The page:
A Report On Water Supply Safety

By Bob Weaver

Official water samples taken from the Grantsville water system during a July water line break in Grantsville did not indicate unsafe drinking water.

Dave Johnson, Grantsville's water engineer

Dr. Lynn Gilbert, a Grantsville dentist, made serious allegations against the Grantsville Water Department in a letter to the editor of her families newspaper, The Calhoun Chronicle. She said "I have lost confidence in the public water supply," saying the local water company has "complete disregard for public health."

"Meanwhile, I will be drinking bottled water," she continued.

Dr. Gilbert quoted public health protocols which express concern for the aged, infants and those suffering from poor immunity, suggesting those populations have been compromised in Calhoun County.

Water samples taken from four sites around the Grantsville system on August 4, 22 and 27, including one site next to Dr. Gilbert's office, are in compliance with water safety standards, according to a West Virginia Department of Health report.

Dr. Gilbert, who has a degree in public health from Harvard, was upset when water service was cut off to her dental office while she was delivering service to patients. Mayor Gary Knight apologized for the lack of notification.

"These actions are deplorable and should be addressed by town and county officials who are responsible," Dr. Gilbert said. Calhoun County Health Department Sanitarian Marlan Zwoll said he was unaware of unsafe water problems, stating she had not filed a complaint with him.

Dr. Gilbert indicated the Calhoun Commission was unresponsive, but she has never filed a complaint with the entity, nor did she respond to a FAX sent to her by The Hur Herald.

Water treatment tanks at Grantsville's water plant

Chemical mixing tank

The environmental standards related to boil water advisories were issued from the office of C. Russell Rader, Director of Environmental Health Services to water companies around the state.

The standards regarding routine repairs, construction and minor main breaks, says "Normally, under these conditions, boil water advisories will not be issued as long as the affected portion of the system is properly flushed, the water is not cloudy after flushing, water pressure in the vicinity remains near normal , and total chlorine residual is present, and the work is completed in accordance with the latest AWWA standards."

There are several situations when boil water advisories are necessary.

Dr. Gilbert told The Parkersburg News her husband Jim Morris "doesn't remember ever seeing a boil water order" by the Grantsville system. Water superintendent Dave Johnson said a boil water advisory was issued in the last year or two, among others over a period of time.

Dr. Gilbert indicated there was no effective way to issue boil advisories since The Calhoun Chronicle is a weekly newspaper, although boil water advisories have been issued on WVRC Radio, the 911 scanner system and The Hur Herald.

Some Health Department officials said the "letter of the rule" relating to boil water advisories may not have always been followed in West Virginia, although there have been few if any actual problems reported.

Ralph Foster, the superintendent of the Harrisville Water Company, said he has never issued a boil water advisory in 29 years. "This has never created a health problem," he said. Foster said there could be circumstances arise that would require an boil advisory, and regulations could indicate it should be done."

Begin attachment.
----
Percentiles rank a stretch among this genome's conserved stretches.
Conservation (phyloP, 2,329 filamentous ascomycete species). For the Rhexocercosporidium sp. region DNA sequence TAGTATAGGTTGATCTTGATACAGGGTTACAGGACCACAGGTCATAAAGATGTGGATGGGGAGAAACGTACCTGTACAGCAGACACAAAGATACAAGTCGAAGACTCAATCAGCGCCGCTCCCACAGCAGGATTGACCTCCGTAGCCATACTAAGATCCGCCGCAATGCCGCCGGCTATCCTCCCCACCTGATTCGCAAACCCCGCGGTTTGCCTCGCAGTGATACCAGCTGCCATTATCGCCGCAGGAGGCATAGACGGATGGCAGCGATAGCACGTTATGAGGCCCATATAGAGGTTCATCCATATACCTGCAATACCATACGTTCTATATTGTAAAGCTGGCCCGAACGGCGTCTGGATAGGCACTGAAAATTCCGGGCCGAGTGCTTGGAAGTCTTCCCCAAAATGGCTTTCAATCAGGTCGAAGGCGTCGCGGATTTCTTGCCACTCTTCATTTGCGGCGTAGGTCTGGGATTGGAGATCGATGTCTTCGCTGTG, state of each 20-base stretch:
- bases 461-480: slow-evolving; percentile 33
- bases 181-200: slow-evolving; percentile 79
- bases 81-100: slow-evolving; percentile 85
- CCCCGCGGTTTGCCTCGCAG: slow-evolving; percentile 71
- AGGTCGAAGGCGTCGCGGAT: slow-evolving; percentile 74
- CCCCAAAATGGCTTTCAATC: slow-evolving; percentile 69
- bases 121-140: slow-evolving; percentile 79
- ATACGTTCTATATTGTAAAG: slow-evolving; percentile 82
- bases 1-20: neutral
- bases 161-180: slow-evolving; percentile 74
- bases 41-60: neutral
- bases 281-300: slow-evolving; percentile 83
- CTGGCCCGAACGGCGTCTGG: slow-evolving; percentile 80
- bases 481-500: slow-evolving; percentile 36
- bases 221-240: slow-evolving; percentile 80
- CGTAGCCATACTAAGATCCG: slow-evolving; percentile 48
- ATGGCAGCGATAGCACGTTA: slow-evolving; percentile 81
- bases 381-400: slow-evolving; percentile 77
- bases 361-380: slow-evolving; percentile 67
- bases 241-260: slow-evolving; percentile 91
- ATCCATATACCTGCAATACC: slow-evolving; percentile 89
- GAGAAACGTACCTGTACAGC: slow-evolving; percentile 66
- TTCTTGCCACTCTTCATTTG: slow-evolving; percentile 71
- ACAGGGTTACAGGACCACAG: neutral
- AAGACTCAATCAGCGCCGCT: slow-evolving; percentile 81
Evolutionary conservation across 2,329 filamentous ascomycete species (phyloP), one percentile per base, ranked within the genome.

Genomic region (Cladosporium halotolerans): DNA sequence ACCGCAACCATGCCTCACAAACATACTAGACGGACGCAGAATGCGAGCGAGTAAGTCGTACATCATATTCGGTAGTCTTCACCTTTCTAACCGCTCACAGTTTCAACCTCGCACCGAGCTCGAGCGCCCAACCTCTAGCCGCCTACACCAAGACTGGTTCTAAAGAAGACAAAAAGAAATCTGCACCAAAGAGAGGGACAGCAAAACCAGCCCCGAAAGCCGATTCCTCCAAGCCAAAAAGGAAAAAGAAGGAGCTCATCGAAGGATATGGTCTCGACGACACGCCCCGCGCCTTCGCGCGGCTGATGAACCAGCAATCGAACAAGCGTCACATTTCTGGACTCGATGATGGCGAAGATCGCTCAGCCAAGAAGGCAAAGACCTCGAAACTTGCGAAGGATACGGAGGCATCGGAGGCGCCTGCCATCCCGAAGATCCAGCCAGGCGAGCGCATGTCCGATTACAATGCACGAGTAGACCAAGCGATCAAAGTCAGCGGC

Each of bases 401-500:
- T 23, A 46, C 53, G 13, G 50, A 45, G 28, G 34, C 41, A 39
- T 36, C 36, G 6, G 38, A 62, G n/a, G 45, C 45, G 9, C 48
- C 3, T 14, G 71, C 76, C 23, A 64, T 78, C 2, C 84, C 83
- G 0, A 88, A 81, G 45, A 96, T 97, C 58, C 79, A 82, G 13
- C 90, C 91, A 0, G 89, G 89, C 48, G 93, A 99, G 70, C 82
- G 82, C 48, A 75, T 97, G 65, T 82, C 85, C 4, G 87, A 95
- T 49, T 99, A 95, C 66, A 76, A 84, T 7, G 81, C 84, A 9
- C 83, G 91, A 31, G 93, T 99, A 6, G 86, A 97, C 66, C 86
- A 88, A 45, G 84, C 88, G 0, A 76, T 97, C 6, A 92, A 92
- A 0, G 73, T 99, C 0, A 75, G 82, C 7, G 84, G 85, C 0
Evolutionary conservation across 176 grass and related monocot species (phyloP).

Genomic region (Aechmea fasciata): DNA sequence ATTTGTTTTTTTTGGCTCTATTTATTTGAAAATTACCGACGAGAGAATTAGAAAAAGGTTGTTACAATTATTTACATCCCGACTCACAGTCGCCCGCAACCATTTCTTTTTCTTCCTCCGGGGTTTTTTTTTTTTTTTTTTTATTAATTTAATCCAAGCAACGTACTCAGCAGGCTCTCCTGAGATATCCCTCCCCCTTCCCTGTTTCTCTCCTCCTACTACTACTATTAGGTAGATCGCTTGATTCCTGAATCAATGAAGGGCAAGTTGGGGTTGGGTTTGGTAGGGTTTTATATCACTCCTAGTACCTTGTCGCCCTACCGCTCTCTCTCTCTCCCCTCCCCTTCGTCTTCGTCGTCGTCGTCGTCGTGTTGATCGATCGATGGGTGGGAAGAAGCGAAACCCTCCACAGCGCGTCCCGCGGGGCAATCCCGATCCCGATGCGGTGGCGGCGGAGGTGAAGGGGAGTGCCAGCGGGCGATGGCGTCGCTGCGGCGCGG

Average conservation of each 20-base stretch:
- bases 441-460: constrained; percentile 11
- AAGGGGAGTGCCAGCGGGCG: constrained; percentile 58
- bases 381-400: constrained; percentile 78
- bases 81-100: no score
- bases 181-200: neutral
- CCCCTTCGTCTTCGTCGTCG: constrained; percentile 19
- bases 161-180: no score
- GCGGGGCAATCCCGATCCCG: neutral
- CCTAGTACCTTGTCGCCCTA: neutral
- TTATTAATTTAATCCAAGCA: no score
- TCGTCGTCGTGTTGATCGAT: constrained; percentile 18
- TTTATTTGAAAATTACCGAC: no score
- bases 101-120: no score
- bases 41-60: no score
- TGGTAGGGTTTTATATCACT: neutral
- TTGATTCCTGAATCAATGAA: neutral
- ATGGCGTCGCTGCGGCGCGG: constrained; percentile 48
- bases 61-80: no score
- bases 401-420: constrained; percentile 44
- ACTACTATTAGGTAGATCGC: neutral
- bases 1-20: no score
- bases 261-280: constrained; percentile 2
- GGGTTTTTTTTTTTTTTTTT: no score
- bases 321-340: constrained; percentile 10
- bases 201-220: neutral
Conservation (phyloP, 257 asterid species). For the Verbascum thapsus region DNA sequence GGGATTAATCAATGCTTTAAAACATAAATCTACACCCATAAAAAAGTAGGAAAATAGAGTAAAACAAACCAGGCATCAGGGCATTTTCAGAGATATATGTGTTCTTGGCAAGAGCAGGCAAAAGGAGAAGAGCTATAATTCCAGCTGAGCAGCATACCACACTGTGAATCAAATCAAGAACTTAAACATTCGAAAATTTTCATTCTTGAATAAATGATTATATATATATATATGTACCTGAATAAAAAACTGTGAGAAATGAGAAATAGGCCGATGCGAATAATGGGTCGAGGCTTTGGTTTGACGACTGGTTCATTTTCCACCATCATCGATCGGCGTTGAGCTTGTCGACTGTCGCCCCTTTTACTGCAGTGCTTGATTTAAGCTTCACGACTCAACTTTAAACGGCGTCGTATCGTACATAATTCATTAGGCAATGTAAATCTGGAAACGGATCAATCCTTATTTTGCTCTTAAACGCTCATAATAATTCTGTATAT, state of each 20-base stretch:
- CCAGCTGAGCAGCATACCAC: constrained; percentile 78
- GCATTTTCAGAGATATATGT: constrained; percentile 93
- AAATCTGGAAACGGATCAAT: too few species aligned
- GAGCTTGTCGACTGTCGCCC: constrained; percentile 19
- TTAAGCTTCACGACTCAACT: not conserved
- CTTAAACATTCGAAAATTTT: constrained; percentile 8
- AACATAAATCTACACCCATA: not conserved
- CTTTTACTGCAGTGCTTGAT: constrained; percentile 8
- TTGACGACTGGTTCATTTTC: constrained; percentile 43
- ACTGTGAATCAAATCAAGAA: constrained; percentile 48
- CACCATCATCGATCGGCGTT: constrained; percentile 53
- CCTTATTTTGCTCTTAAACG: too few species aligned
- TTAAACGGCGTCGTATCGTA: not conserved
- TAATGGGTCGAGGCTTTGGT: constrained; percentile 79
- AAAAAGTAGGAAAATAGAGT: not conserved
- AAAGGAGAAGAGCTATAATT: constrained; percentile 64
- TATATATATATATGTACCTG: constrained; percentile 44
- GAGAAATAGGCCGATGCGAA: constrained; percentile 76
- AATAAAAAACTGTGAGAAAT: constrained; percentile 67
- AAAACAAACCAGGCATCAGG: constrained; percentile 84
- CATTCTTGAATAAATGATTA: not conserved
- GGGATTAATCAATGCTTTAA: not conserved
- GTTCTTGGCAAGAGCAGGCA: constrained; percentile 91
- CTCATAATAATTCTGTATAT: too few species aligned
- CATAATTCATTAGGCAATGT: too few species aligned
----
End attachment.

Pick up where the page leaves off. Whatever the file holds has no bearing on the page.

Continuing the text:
"I have not issued a boil water advisory in Spencer in my 21 years," according to Spencer's water superintendent Lowell Hardman. He said his department caps and flushes when there is a break.

"The important thing is reflected in the water samples. The samples are taken regularly and the water has met quality standards." Hardman said the key has always been in the testing. "No one has ever gotten sick from a broken line repair, here." he said.

Freeman Nicholson, who manages the Glenville water system, said he has issued about three boil water advisories in the past several years, two related to flooding of the water system and one problem related to a back-flush which could have created a health hazard.

Nicholson said local operators follow procedures, in most cases, which do not require boil water advisories. He said it has to do with the capping of the breaks, lowering the "water pit" to keep the opening away from spilled water, making sure the residual chlorine is high enough, and sometimes flushing the lines.

"The real proof regarding public health is the taking of samples," said Nicholson. "The annual water report to the customers is printed in the paper once a year."

The Clay water system has been in turmoil for months, often unable to keep an accredited engineer, and water production has fallen below standards and frequent boil water advisories have been issued.

Some health department officials, including Joseph Reckard, the chairman of the Mid-Ohio Valley Board of Health, expressed concerns over boil water advisories. Reckard, according to the Parkersburg News, said the "issue has not been handled properly."

The Hur Herald attempted to reach Mr. Reckard for comment.

It seems if there are problems over boil water procedures, they seem to rest with the public health officials who issue and regulate them.

Concerns about the safety of the local water supply, unless Dr. Gilbert is privy to some other information, seem to currently be at rest.

Hur Herald from Sunny Cal
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